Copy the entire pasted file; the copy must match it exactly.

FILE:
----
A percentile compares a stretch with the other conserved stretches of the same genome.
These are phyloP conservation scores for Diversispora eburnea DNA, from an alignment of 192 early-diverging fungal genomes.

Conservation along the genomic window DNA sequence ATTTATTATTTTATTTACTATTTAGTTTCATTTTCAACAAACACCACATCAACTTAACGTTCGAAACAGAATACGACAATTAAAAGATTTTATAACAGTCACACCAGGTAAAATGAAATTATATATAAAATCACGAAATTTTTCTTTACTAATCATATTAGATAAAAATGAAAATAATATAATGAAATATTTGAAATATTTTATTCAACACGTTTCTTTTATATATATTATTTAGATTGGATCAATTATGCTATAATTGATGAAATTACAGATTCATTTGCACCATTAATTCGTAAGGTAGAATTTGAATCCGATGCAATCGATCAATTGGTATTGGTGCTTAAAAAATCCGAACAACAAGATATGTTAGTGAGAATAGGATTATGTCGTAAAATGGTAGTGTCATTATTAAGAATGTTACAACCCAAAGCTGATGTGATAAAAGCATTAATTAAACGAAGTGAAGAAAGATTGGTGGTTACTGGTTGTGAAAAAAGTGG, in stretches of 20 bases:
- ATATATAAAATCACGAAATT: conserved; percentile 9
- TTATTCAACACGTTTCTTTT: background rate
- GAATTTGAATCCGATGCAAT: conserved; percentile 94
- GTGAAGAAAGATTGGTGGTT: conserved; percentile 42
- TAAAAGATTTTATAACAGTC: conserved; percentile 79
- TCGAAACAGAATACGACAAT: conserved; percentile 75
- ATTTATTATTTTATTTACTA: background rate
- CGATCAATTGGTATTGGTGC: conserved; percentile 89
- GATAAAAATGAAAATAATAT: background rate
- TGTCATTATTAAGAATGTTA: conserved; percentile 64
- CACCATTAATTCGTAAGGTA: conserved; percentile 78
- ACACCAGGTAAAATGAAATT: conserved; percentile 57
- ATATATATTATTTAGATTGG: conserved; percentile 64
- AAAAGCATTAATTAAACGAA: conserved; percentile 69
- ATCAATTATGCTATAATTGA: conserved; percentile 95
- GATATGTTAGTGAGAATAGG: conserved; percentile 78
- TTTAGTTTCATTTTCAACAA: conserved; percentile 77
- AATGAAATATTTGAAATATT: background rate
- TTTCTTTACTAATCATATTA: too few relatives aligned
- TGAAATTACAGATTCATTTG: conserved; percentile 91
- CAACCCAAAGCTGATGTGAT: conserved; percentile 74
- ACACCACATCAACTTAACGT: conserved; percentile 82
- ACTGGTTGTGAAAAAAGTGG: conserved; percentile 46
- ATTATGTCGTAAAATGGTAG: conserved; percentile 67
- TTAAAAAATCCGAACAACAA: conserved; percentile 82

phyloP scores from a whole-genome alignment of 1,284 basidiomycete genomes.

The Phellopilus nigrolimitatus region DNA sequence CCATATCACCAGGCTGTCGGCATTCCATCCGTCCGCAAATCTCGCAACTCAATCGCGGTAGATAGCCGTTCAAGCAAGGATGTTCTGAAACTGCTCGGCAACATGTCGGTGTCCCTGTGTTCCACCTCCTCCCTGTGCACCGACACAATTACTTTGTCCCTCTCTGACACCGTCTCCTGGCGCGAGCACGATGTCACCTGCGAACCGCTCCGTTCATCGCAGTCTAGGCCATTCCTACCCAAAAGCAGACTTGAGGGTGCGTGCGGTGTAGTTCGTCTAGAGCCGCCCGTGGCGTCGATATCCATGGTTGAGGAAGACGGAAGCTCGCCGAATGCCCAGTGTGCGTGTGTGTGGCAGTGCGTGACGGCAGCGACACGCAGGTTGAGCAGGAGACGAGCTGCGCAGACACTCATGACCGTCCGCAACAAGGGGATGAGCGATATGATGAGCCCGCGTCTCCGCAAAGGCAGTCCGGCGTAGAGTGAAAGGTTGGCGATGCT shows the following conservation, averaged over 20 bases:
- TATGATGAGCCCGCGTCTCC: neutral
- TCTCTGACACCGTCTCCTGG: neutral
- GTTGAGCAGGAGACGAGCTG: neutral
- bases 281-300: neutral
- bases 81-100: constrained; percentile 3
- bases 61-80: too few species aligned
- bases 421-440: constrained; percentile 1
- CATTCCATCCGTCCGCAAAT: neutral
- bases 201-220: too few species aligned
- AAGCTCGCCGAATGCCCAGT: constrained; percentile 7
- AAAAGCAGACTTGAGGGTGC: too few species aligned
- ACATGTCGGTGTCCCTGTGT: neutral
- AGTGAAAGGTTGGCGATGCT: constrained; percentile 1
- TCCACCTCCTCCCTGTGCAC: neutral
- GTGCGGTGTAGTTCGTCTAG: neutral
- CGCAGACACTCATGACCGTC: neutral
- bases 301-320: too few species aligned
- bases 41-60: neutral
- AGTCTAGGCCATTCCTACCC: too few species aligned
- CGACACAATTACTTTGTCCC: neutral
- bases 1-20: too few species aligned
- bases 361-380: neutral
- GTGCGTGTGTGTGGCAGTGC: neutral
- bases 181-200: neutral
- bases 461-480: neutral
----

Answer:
A percentile compares a stretch with the other conserved stretches of the same genome.
These are phyloP conservation scores for Diversispora eburnea DNA, from an alignment of 192 early-diverging fungal genomes.

Conservation along the genomic window DNA sequence ATTTATTATTTTATTTACTATTTAGTTTCATTTTCAACAAACACCACATCAACTTAACGTTCGAAACAGAATACGACAATTAAAAGATTTTATAACAGTCACACCAGGTAAAATGAAATTATATATAAAATCACGAAATTTTTCTTTACTAATCATATTAGATAAAAATGAAAATAATATAATGAAATATTTGAAATATTTTATTCAACACGTTTCTTTTATATATATTATTTAGATTGGATCAATTATGCTATAATTGATGAAATTACAGATTCATTTGCACCATTAATTCGTAAGGTAGAATTTGAATCCGATGCAATCGATCAATTGGTATTGGTGCTTAAAAAATCCGAACAACAAGATATGTTAGTGAGAATAGGATTATGTCGTAAAATGGTAGTGTCATTATTAAGAATGTTACAACCCAAAGCTGATGTGATAAAAGCATTAATTAAACGAAGTGAAGAAAGATTGGTGGTTACTGGTTGTGAAAAAAGTGG, in stretches of 20 bases:
- ATATATAAAATCACGAAATT: conserved; percentile 9
- TTATTCAACACGTTTCTTTT: background rate
- GAATTTGAATCCGATGCAAT: conserved; percentile 94
- GTGAAGAAAGATTGGTGGTT: conserved; percentile 42
- TAAAAGATTTTATAACAGTC: conserved; percentile 79
- TCGAAACAGAATACGACAAT: conserved; percentile 75
- ATTTATTATTTTATTTACTA: background rate
- CGATCAATTGGTATTGGTGC: conserved; percentile 89
- GATAAAAATGAAAATAATAT: background rate
- TGTCATTATTAAGAATGTTA: conserved; percentile 64
- CACCATTAATTCGTAAGGTA: conserved; percentile 78
- ACACCAGGTAAAATGAAATT: conserved; percentile 57
- ATATATATTATTTAGATTGG: conserved; percentile 64
- AAAAGCATTAATTAAACGAA: conserved; percentile 69
- ATCAATTATGCTATAATTGA: conserved; percentile 95
- GATATGTTAGTGAGAATAGG: conserved; percentile 78
- TTTAGTTTCATTTTCAACAA: conserved; percentile 77
- AATGAAATATTTGAAATATT: background rate
- TTTCTTTACTAATCATATTA: too few relatives aligned
- TGAAATTACAGATTCATTTG: conserved; percentile 91
- CAACCCAAAGCTGATGTGAT: conserved; percentile 74
- ACACCACATCAACTTAACGT: conserved; percentile 82
- ACTGGTTGTGAAAAAAGTGG: conserved; percentile 46
- ATTATGTCGTAAAATGGTAG: conserved; percentile 67
- TTAAAAAATCCGAACAACAA: conserved; percentile 82

phyloP scores from a whole-genome alignment of 1,284 basidiomycete genomes.

The Phellopilus nigrolimitatus region DNA sequence CCATATCACCAGGCTGTCGGCATTCCATCCGTCCGCAAATCTCGCAACTCAATCGCGGTAGATAGCCGTTCAAGCAAGGATGTTCTGAAACTGCTCGGCAACATGTCGGTGTCCCTGTGTTCCACCTCCTCCCTGTGCACCGACACAATTACTTTGTCCCTCTCTGACACCGTCTCCTGGCGCGAGCACGATGTCACCTGCGAACCGCTCCGTTCATCGCAGTCTAGGCCATTCCTACCCAAAAGCAGACTTGAGGGTGCGTGCGGTGTAGTTCGTCTAGAGCCGCCCGTGGCGTCGATATCCATGGTTGAGGAAGACGGAAGCTCGCCGAATGCCCAGTGTGCGTGTGTGTGGCAGTGCGTGACGGCAGCGACACGCAGGTTGAGCAGGAGACGAGCTGCGCAGACACTCATGACCGTCCGCAACAAGGGGATGAGCGATATGATGAGCCCGCGTCTCCGCAAAGGCAGTCCGGCGTAGAGTGAAAGGTTGGCGATGCT shows the following conservation, averaged over 20 bases:
- TATGATGAGCCCGCGTCTCC: neutral
- TCTCTGACACCGTCTCCTGG: neutral
- GTTGAGCAGGAGACGAGCTG: neutral
- bases 281-300: neutral
- bases 81-100: constrained; percentile 3
- bases 61-80: too few species aligned
- bases 421-440: constrained; percentile 1
- CATTCCATCCGTCCGCAAAT: neutral
- bases 201-220: too few species aligned
- AAGCTCGCCGAATGCCCAGT: constrained; percentile 7
- AAAAGCAGACTTGAGGGTGC: too few species aligned
- ACATGTCGGTGTCCCTGTGT: neutral
- AGTGAAAGGTTGGCGATGCT: constrained; percentile 1
- TCCACCTCCTCCCTGTGCAC: neutral
- GTGCGGTGTAGTTCGTCTAG: neutral
- CGCAGACACTCATGACCGTC: neutral
- bases 301-320: too few species aligned
- bases 41-60: neutral
- AGTCTAGGCCATTCCTACCC: too few species aligned
- CGACACAATTACTTTGTCCC: neutral
- bases 1-20: too few species aligned
- bases 361-380: neutral
- GTGCGTGTGTGTGGCAGTGC: neutral
- bases 181-200: neutral
- bases 461-480: neutral